$~~~~~~$In this article, the new qcr library, which implements a great deal of the statistical tools for quality control, is presented. The aim is to provide the scientific community and quality assurance users a computer application that allows simple and eficient handling of statistical tools for quality control, which are fundamental techniques in the Six Sigma methodology: control charts for variables and attributes, and capability analysis. It is important to emphasize that the `qcr` package also includes new applications such as nonparametric approaches of control charts and capability indices, which are currently unavailable in the `R` software. # Datasets in the `qcr` package The qcr package contains new databases (see table \ref{t1}) based on study cases tackled by the authors during their professional activity as well as well-known datasets implemented on other packages focused on statistical quality control such as: * __archery1:__ It consists of a stage in which the archer shoots 72 arrows. The information is given in x and y coordinates. It is implemented in the `MSQC` package (Santos-Fernandez \cite{b15}). * __circuit:__ Number of nonconformities observed in 26 successive samples of 100 printed circuit boards. It is implemented in the `qcc` package (Scrucca \cite{b8}). * __dowel1:__ Diameter and length of a dowel pin. It is implemented in the `MSQC` package (Santos-Fernandez \cite{b15}). * __orangejuice:__ Frozen concentrated orange juice is packed in 6-oz cartons. These cartons are formed on a machine by spinning them from a cardboard stock and attaching a metal bottom panel. A can is then inspected to determine whether, when filled, the liquid could possibly leak either on the side seam or around the bottom joint. If this occurs a can is considered nonconforming. The data were collected as 30 samples of 50 cans each at half-hour intervals over a three-shift period in which the machine was in continuous operation. It is implemented in the `qcc` package (Scrucca \cite{b8}). * __pcmanufact:__ A personal computer manufacturer counts the number of nonconformities per unit on the final assembly line. He collects data on 20 samples of 5 computers each. It is implemented in the qcc package (Scrucca \cite{b8}). * __pistonrings:__ Piston rings for an automotive engine are produced by a forging process. The inside diameter of the rings manufactured by the process is measured on 25 samples, each of size 5, drawn from a process being considered 'in control'. It is implemented in the `qcc` package (Scrucca \cite{b8}). # Univariate statistical quality control with Shewhart control charts $~~~~~~$The control chart is a useful tool in statistical process control for monitoring and controlling manufacturing processes \cite{b2}. It is an on-line process control technique used for detecting the occurrence of any significant process mean (or variability) change and, accordingly, calling for a corrective action. The construction of a control chart is equivalent to the plotting of the acceptance regions of a sequence of hypothesis tests over time. Namely, the $\bar{x}$ chart is a control chart used to monitor the process mean $\mu$. It plots the sample means, $\bar{X}$'s, corresponding to subgroups of the $\{X_1,X_2, \ldots\}$ observations and is equivalent to test the hypotheses $H_0 : \mu = \mu_0$ versus $H_{\alpha} : \mu \neq \mu0$ (for some target value $\mu_0$) conducted over time, using $\bar{x}$ as the test statistic. Here we assume that $\{X_1,X_2, \ldots\}$ are the sample measurements of a particular CTQ feature that follows the $F$ distribution with mean $\mu$ and standard deviation $\sigma$. When there is insuficient evidence to reject $H_0$, we can state that the process is under control; otherwise, the process is out of control. In other words, processes are under control when their sources of variation are only the sources common to the process \cite{b18}. The decision to reject or not $H_0$ is based on the value of the sample mean $\bar{x}$ observed at each time interval \cite{b19}. The control charts are easy to construct, visualize, and interpret, and most important, have proven their efectiveness in practice since the 1920's. ## _Definition of univariate quality control objects and statistics_ $~~~~~~$Control charts are defined, on the one hand, by a center line that represents the average value of the the `CTQ` feature corresponding to the in-control state and, on the other hand, two horizontal lines, called the upper control limit (UCL) and the lower control limit (LCL). The region between the control limits corresponds to the region where $H_0$ is not rejected (defined in the previous section). \begin{table}[h] \begin{center} \begin{tabular}{p{2cm}p{12cm}}\hline \textbf{Name}& \textbf{Description}\\ \hline \textbf{counters} & A water supply company wants to control the performance of the water counters installed throughout a city. For this purpose, 60 rational samples have been taken, each one composed by 3 measurements, from the same age (10 years) and caliber water counters corresponding to two diferent brands, and during a period of 5 years. This dataset is based on a study case of A Coruña's water supply company, Empresa Municipal de Aguas de La Coruña (Emalcsa). \\ \hline \textbf{employment} & A Spaniard-Argentinian hotel company wants to control the level of occupancy (measured in \%) in their establishments through the application of a continuous control. For this purpose, 48 subsamples have been taken from six hotels corresponding to two diferent countries.\\ \hline \textbf{oxidation} & This database contains information about the resistance against the oxidation of olive oil of the Picual variety. Five measurements of the Onset Oxidation Temperature (OOT, index that measures the resistance against the oxidation) are obtained from 50 batches of Picual olive oil produced in chronological order. It is important to note that OOT deacreases as the oil is progressively mixed with other olive oil varieties defined by a lower OOT.\\ \hline \textbf{plates} & A chemical company is developing a patent for a new variant of artificial stone mostly made of quartz (93wt\% and polyester resin). This company is launching a pilot plant where it begins to produce plates of this material to industry scale. The CTQ variable of this product is the Vickers hardness. In order to measure the hardness level and hardness homogeneity of the product, 50 plates have been measured 5 times in diferent sections. The characteristic learning curves, through gradual level change, can be observed.\\ \hline \textbf{presion} & A shipyard of recreational boats is intended to optimize and control the mechanical properties of the yacht hulls made of a composite based on epoxy resin. At this regard, the modulus of elasticity due to tensile efforts is measured after applying two diferent curing pressures: 0.1 and 10 MPa. Overall, 60 subsamples, composed of three measurements, obtained from 60 vessels, have been taken.\\ \hline \end{tabular} \caption{Some of the specific datasets included in the qcr package.} \label{t1} \end{center} \end{table} As a consequence, the process will be out of control when an observed rational sample or an individual measurement falls outside the limits. This suggests that the studied process may have been afected by some special or assignable causes, out of the common ones. Even although all the observations (rational samples or individual measurements) were inside the control limits, the process could be out of control if the points which represent them in the control chart follow systematic patterns. Consequently, diferent methods such as the Western Electric rules have been developed in order to identify those sequences or non random patterns in a control chart, and therefore helping to detect out of control states \cite{b2}. In conclussion, control charts are a very useful tool to detect shifts with respect to the probability distribution that defines the state under control (and characterizes the quality level) of a process, whenever using the proper estimated control limits.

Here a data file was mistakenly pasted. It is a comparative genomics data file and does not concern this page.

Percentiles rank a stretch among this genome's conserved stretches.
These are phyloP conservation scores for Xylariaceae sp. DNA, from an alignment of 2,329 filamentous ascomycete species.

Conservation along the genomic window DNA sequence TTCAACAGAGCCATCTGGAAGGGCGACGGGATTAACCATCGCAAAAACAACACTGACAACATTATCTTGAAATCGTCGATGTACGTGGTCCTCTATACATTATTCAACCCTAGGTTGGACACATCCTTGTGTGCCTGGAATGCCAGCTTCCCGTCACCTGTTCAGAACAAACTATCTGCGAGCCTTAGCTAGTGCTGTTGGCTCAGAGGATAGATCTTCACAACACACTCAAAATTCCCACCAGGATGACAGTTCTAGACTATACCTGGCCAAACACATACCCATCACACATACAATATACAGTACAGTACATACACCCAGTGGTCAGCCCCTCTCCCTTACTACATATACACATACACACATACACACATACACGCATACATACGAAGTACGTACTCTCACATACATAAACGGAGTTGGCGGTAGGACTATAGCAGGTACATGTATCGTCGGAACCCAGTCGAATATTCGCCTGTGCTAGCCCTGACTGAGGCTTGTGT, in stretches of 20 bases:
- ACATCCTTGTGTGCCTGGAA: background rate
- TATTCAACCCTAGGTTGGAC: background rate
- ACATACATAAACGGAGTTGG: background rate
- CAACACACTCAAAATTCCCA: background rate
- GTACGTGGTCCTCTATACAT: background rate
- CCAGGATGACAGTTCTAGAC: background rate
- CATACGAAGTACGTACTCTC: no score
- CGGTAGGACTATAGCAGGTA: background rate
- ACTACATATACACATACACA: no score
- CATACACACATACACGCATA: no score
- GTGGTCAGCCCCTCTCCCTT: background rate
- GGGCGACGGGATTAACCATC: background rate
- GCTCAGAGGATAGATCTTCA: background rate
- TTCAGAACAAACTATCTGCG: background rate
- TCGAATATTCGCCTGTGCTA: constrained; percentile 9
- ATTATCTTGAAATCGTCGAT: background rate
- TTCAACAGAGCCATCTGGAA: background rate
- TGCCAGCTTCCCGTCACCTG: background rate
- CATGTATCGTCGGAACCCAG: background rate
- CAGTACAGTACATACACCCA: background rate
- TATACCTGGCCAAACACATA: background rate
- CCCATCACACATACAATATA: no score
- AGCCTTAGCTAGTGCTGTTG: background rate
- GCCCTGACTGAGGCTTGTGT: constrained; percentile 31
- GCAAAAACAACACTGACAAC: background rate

$~~~~~~$Let $w$ be a sample statistic that measures a quality characteristic of interest, and suppose that the mean of $w$ is $\mu_w$ and the standard deviation of $w$ is $\sigma_w$. Then the center line, the upper control limit, and the lower control limit become: \begin{align*} \mbox{UCL} & = \mu_{w}+ L\sigma_{w}\\ \mbox{CL} & = \mu_{w}\\ \mbox{LCL} & = \mu_{w}- L\sigma_{w} \end{align*} Where $L$ is the "distance" of the control limits from the center line, expressed in standard deviation units. In designing a control chart, the sample size and sampling frequency must be specified. Small shifts in the process will be detected much easier when large samples are measured. Taking large samples would be the desirable situation, but it is not feasible in many cases either from an economic point of view or by the characteristics of the process studied. The Average Run Length (ARL) allows us to choose the rational sample size and sampling frequency. It is defined by the number of rational samples that, on average, is necessary to monitor and plot in a control chart before an out of control state is identified. If the observations obtained from the CTQ feature of the process are not correlated, the ARL can be estimated using the Shewhart control charts by the expression \begin{align*} \mbox{ARL} & = \frac{1}{p} \end{align*} where $p$ is the probability that any point exceed the natural control limits. The performance of the control charts can be evaluated using this equation, although sometimes it is recommended to express the control chart performance in terms of its Average Time to Signal (ATS), which is defined as \begin{align*} \mbox{ATS} & = \mbox{ARL}\times h\\ \end{align*} whereby $h$ is the fixed time interval in which samples are taken. The functions that compute the quality control statistics for the diferent univariate control charts (involving continuous, attribute or count data) are shown in Table \ref{t2}. More details are given in the following sections. \begin{table}[h] \begin{center} \begin{tabular}{p{2cm}p{2.5cm}p{9cm}}\hline & & \textbf{Statistical quality control charts for}\\ \hline \textbf{Function}& \textbf{Chart name}& \textbf{Variables}\\ \hline qcs.xbar & $\bar{X}$ & Sample means of a continuous process variable are plotted to control the process average. \\ qcs.R & $R$ & Sample ranges of a continuous process variable are plotted to control the process variability. \\ qcs.S & $S$ & Sample standard deviations of a continuous variable are plotted to control the process variability. \\ qcs.one & $I$ & Sample values from a I chart data of a continuous process variable to control the level (position) of the process. \\ \hline & & \textbf{Attributes}\\ \hline qcs.p & $p$ & Proportion of nonconforming units is plotted, the number of defective items follow a binomial distribution. \\ qcs.np & $np$ & Number of nonconforming units is plotted, and the chart is constructed based on the average of the process. \\ qcs.c & $c$ & Nonconformities per unit are plotted, number of defects in a large population follow a Poisson distribution. \\ qcs.u & $u$ & Average nonconformities per unit are plotted, this chart does not require a constant number of units. \\ qcs.g & $g$ & Number of non-events between events are plotted, it counts the number of events between rarely-occurring errors or nonconforming incidents. \\ \hline & & \textbf{Attributes and variables}\\ \hline qcs.cusum & $CUSUM$ & Cumulative sums for individual observations or for the averages of rational subgroups are plotted to monitor the process mean. \\ qcs.ewma & $EWMA$ & The exponential weighed average of CTQ variables are plotted to identify small changes in the process (measured as rational samples or individual observations). \\ \hline \end{tabular} \caption{Univariate Shewhart, CUSUM and EWMA control charts available in the qcr package} \label{t2} \end{center} \end{table} ## Statistical quality control with Shewhart control charts Control charts can also be divided into two categories. If the CTQ feature of a specific process can take an infinite number of values in a continuous interval, it is called variable, and the corresponding charts are named control charts for variables. Otherwise, if the CTQ feature is not measured in a continuous scale, namely we only can tag each unit of product either as conforming or nonconforming on the basis of whether or not it possesses certain attributes, or alternatively we may count the number of nonconformities (defects) appearing on a unit of product, we are talking about attributes and attribute control charts.